Brandon Nimmo
ESNY Graphic, Getty Images

The New York Mets can’t afford to trade Brandon Nimmo. He’s the exact kind of player they should be looking to extend long-term.

After previous reports out of the Winter Meetings that the New York Mets were considering trading Brandon Nimmo for Starling Marte. SNY is now reporting that it likely won’t happen.

Trading Nimmo right now, especially for Marte, would set the Mets back.

Nimmo is a fan favorite, a great player, and, by all accounts, a great guy. He’s younger and cheaper than Marte, and he’s a better player. If the Mets want to lose fans and games, trading the smile king is a great way to start.

Sure, Marte is a good hitter. He hit 23 home runs in 2019 and posted a .845 OPS. If the Mets can get him without giving up Nimmo, he’d be an excellent addition to their 2020 outfield.

If they sacrifice Nimmo to get him, however, they’ll be making a colossal mistake. In fact, far from shipping Nimmo to Pittsburgh, the Mets should be working on signing him to a contract extension.

Nimmo is a more valuable player than Marte. That’s not particularly debatable. Nimmo’s career OPS+ is 127; Marte’s is 115. Nimmo’s career OBP is .387; Marte’s is .342. Nimmo will be 27 in 2020, while Marte will be 31.

Nimmo is in his first year of arbitration eligibility. MLB Trade Rumors projects that he’ll make just $1.7 million in 2020. Marte will make $11.5 million in 2020, with a $12.5 million team option for 2021.

Nimmo had a down year last season, while Marte enjoyed a career year. Based on that small sample size, Marte might look like the better player. But that’s not a reason to exchange the two. It’s actually a reason not to.

Marte’s value is the highest it ever will be. He’s 31 and not getting any younger, coming off a year he’s unlikely to repeat. Meanwhile, Nimmo’s value will probably never be lower than it is right now.

Why in the world would the Mets trade Nimmo, coming off an injury-plagued down year, trade for a player who is older and whose value will only decline? Nimmo will be better than Marte in 2020, and in five years, he’ll be a lot better.

Nimmo has elite potential: his .404 OBP and 148 OPS+ in 2018 proved it. The Mets should be working on buying out his arbitration years and making him a Met for a long time.

Of course, it’s not crazy to worry that his numbers last season are more reflective of his skills than his 2018 stats were. Nimmo put up a .375 OBP and a 112 OPS+ last year. While not too bad, if that was Nimmo’s new normal, an extension probably wouldn’t make sense. But it’s not the new normal at all.

Nimmo slumped through the first few weeks of the season. Then just when he should have been finding his stroke, he collided with the outfield wall in Atlanta. He played hurt for the next month, not landing on the injured list until May 22, despite sometimes being unable to move his neck or hold his head up.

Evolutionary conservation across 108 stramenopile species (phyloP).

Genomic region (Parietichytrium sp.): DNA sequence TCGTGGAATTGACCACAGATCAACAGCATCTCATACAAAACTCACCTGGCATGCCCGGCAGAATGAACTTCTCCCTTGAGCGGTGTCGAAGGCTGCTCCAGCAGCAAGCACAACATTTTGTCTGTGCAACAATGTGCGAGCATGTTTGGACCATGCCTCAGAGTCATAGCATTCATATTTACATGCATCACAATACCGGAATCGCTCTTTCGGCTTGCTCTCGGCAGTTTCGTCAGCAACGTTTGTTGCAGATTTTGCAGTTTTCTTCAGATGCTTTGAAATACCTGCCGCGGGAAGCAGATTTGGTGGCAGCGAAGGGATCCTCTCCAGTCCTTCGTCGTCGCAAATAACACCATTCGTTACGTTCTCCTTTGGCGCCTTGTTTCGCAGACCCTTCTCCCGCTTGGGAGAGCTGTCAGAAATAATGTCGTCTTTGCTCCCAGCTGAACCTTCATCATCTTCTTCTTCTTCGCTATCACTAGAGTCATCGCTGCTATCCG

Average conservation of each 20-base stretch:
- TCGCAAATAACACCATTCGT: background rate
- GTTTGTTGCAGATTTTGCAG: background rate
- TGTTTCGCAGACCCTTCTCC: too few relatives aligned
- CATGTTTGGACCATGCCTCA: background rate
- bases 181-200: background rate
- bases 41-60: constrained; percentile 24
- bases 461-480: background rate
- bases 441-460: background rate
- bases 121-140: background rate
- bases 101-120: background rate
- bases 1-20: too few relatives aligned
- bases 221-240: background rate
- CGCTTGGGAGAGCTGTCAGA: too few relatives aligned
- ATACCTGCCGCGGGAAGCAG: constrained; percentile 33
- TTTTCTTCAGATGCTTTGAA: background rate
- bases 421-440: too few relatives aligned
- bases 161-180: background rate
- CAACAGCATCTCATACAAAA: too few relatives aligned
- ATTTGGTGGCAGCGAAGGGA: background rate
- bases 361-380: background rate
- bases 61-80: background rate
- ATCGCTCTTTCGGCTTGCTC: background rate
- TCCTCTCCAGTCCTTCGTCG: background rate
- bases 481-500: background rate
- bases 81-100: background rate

Nimmo’s first-half numbers should barely matter. They’re the result of a slump to open the season, followed by bad luck, bad timing and injuries. What’s far more important is how he hit once he came back.

Nimmo came back from the injured list on Sep. 1. In 26 games to finish out the season, he batted .261/.430/.565. That’s a .995 OPS, for those of you keeping score at home. He even hit five home runs over the season’s final month.

Right now is the perfect time to lock him up. Nimmo’s September proved that he can hit at an elite level, but injuries dragged his likely asking price down. If the Mets don’t lock Nimmo up now, he’ll only get more expensive later.

Jeff Euston, of Cot’s Baseball Contracts and Baseball Prospectus, told me that a five-year extension for Nimmo would likely cost between $28 and $35 million.

“Buying low has obvious appeal for the Mets,” he said in an email. “As everyone can see when he’s healthy, the talent is there, especially with the bat. Almost any extension, at any length, would likely deliver significant surplus value for the club.”

Brandon Nimmo: on-base machine, solid power, speed, fan-favorite. Young, inexpensive, high-value, happy. He checks every box, and the Mets should be working to keep him in Queens for a long time.

Instead, they’re considering trading him. Can the Mets’ front office possibly make a trade that bad?

I have followed New York sports passionately for almost my entire life, since I went to Shea Stadium in 2004 and saw Jae Seo lose 8-1 to the Pirates. At journalism school, I once missed covering a Land Use Committee meeting to write about Jacob deGrom's last start of the year.